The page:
In addition to celebrating the American record, archives month also raises awareness among the general public regarding the value of archives and archivists. Over the past few years, Pepperdine University Libraries Special Collections and University Archives has participated in the annual Archives Bazaar to promote such awareness. The event celebrates the diversity of Southern California’s history by bringing together archives, archivists, scholarly researchers, journalists, history buffs, and those simply interested in exploring the history of Southern California in one central location at USC’s Doheny Memorial Library on Saturday, October 27, 2012, from 9am to 5pm.  The event is FREE and open to the public.

This year, the Rindge and Adamson Family Papers from Special Collections and University Archives, will be featured in the session “A Very Quick Tour of Los Angeles Area Archives.” Here is the description of the session:

“Just as speed dating brings together lonely hearts, this quick-paced series of 5-minute presentations will help connect scholars, students, and history buffs with the archival collections they need. More than a dozen L.A. as Subject members will share one notable item from their archives as a way of introducing their collections. Bring a notepad, watch the presentations, and then head down to the exhibition hall for a second date.”

Special Collections and University Archives will also have a booth at the event so stop by and say hi to learn more about the history of the university as well as the region!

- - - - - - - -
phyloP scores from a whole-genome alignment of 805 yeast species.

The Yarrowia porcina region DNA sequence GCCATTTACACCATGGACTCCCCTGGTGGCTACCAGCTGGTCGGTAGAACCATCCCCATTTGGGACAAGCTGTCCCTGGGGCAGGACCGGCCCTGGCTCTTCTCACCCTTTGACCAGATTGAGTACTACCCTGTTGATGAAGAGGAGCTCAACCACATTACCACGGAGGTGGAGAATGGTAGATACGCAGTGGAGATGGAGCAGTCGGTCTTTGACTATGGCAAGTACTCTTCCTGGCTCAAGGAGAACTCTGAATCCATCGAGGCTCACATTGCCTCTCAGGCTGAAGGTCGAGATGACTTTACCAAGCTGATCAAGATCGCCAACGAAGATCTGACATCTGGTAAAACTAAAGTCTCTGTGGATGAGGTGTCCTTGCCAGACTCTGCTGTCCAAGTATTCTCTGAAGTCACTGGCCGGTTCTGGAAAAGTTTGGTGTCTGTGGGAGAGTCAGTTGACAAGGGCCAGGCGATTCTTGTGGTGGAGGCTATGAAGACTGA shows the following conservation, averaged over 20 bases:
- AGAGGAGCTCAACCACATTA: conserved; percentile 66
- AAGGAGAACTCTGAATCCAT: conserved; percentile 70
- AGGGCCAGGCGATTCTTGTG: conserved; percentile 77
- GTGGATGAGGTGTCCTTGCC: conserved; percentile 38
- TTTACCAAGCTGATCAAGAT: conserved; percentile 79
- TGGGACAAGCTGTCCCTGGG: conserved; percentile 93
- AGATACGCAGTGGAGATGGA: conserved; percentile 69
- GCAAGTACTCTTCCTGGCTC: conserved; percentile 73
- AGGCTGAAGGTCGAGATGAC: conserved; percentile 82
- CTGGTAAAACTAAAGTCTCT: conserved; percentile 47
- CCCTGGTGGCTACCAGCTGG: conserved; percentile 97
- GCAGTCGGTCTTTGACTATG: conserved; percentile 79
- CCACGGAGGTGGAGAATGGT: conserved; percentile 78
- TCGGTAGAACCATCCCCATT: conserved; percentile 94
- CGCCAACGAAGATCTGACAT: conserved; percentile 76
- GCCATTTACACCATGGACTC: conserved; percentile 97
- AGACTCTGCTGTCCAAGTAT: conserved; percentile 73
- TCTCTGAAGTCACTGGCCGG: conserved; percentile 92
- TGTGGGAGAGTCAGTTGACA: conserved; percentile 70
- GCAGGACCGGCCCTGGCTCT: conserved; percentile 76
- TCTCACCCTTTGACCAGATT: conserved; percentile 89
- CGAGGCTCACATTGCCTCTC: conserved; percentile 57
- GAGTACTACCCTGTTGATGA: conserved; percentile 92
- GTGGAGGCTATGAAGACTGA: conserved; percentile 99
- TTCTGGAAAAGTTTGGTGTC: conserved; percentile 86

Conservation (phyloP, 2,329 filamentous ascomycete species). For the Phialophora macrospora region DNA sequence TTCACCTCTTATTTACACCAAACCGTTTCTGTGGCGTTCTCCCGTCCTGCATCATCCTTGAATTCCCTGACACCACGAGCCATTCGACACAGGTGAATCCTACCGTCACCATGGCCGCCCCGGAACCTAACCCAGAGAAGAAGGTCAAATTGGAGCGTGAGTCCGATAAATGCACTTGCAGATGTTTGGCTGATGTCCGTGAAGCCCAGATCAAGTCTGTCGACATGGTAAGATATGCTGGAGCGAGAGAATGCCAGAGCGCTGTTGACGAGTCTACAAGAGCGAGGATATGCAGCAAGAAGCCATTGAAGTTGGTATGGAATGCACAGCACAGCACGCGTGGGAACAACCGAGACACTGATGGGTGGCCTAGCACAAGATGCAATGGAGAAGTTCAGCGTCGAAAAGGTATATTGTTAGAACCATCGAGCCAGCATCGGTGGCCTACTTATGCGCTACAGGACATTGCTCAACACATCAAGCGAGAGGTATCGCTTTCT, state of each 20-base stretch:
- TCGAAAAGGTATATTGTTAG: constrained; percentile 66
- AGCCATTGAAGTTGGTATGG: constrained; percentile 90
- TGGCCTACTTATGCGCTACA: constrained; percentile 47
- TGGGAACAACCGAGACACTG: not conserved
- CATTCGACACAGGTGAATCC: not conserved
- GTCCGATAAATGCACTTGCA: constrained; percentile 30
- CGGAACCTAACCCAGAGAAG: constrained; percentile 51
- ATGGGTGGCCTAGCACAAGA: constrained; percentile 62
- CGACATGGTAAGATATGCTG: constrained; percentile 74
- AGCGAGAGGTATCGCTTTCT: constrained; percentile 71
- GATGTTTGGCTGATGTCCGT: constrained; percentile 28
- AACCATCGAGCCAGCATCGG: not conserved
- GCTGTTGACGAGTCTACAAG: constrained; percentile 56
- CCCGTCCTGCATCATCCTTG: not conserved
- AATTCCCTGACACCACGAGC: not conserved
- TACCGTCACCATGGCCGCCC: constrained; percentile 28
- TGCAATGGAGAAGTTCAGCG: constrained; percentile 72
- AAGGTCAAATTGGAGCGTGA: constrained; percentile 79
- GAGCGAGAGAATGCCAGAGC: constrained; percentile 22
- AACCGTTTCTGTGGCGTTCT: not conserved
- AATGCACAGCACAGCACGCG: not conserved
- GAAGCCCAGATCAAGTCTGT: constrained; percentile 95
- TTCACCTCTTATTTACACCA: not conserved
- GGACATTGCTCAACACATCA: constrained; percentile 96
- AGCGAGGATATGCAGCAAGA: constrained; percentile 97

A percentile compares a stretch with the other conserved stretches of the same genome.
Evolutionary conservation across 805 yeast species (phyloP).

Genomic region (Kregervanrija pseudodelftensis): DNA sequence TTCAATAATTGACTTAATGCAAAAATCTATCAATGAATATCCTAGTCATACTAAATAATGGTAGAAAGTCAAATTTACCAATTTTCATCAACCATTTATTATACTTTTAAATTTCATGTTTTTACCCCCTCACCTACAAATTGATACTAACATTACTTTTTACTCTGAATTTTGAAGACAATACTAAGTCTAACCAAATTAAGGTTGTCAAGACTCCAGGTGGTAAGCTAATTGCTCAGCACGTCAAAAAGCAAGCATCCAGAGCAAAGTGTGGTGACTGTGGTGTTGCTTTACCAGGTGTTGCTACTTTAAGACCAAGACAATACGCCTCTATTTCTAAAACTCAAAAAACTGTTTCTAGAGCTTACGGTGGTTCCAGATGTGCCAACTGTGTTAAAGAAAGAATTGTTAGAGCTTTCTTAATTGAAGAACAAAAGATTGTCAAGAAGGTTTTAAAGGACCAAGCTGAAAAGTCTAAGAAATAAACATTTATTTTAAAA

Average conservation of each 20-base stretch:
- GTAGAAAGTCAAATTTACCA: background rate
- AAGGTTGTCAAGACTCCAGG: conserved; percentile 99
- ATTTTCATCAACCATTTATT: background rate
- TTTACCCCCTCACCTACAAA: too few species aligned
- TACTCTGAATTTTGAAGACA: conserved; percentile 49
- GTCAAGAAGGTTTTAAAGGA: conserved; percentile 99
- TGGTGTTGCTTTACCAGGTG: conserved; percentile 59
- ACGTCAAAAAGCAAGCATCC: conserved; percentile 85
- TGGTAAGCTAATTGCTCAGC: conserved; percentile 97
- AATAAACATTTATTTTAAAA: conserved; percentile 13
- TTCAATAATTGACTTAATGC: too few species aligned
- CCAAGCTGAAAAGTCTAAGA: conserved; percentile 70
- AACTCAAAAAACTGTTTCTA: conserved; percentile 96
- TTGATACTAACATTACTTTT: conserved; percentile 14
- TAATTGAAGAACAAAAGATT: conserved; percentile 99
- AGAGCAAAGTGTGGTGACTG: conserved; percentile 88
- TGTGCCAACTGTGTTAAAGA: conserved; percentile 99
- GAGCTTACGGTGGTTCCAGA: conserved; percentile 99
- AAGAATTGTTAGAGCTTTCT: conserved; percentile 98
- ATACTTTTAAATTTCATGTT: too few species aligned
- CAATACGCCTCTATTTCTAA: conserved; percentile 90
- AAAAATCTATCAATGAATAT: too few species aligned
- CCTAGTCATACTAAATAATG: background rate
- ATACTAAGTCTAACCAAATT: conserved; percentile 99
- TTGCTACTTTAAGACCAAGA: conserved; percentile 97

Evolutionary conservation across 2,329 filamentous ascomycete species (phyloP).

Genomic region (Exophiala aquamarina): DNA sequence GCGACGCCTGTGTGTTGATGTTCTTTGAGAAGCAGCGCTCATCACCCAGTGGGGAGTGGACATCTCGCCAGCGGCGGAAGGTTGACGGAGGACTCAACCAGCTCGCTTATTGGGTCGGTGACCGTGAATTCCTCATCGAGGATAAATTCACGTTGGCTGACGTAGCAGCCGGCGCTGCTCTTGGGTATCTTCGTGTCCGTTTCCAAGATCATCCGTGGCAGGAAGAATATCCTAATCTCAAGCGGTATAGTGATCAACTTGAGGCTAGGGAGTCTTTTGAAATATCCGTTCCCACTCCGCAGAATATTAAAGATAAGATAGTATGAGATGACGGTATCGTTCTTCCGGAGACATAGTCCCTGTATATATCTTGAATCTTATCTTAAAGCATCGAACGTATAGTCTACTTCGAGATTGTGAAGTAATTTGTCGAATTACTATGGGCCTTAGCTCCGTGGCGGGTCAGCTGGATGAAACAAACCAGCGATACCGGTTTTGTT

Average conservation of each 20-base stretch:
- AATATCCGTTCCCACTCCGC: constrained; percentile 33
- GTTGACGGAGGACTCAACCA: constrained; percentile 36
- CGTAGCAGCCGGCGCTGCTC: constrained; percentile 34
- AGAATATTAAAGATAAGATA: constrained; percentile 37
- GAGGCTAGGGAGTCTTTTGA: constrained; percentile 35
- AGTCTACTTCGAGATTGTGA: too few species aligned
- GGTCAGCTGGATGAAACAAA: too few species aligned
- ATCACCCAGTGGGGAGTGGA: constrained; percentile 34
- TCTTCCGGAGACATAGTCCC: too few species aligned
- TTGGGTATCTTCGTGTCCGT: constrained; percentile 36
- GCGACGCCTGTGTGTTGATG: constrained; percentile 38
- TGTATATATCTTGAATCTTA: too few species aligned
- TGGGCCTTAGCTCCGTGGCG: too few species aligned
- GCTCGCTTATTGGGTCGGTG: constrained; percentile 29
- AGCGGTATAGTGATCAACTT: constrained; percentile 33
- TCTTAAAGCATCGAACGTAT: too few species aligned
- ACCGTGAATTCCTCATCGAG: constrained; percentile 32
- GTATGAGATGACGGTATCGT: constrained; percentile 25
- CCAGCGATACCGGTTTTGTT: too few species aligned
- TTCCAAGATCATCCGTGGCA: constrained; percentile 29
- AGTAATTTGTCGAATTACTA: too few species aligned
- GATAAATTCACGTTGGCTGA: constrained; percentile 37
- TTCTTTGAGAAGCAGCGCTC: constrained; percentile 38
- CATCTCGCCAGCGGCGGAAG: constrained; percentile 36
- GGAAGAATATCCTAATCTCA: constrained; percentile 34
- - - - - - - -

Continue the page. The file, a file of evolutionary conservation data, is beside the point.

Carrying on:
For more information about the event please visit the Archives Bazaar website or contact Katie Richardson at katie.richardson@pepperdine.edu

Click here to view the Archives Bazaar Poster

Today’s featured digital object: Pepperdine’s 1987 Rose Parade float

As Founder’s Day 2012 draws to a close Pepperdine University’s 75th anniversary celebration, we thought we’d revisit another great milestone in Pepperdine’s history, it’s 50th anniversary celebrations from 1987. One of the crowning achievements of those celebrations was Pepperdine’s entry of a float into the 98th Tournament of Roses Parade in Pasadena, California. The theme of the float was “The Quest for Atlantis,” a Classical theme reflecting Pepperdine’s quest for academic excellence. Pepperdine Digital Collections is pleased to announce the launch of a new digital collection that captures this moment in Pepperdine’s history: Pepperdine’s Rose Parade Photo Album.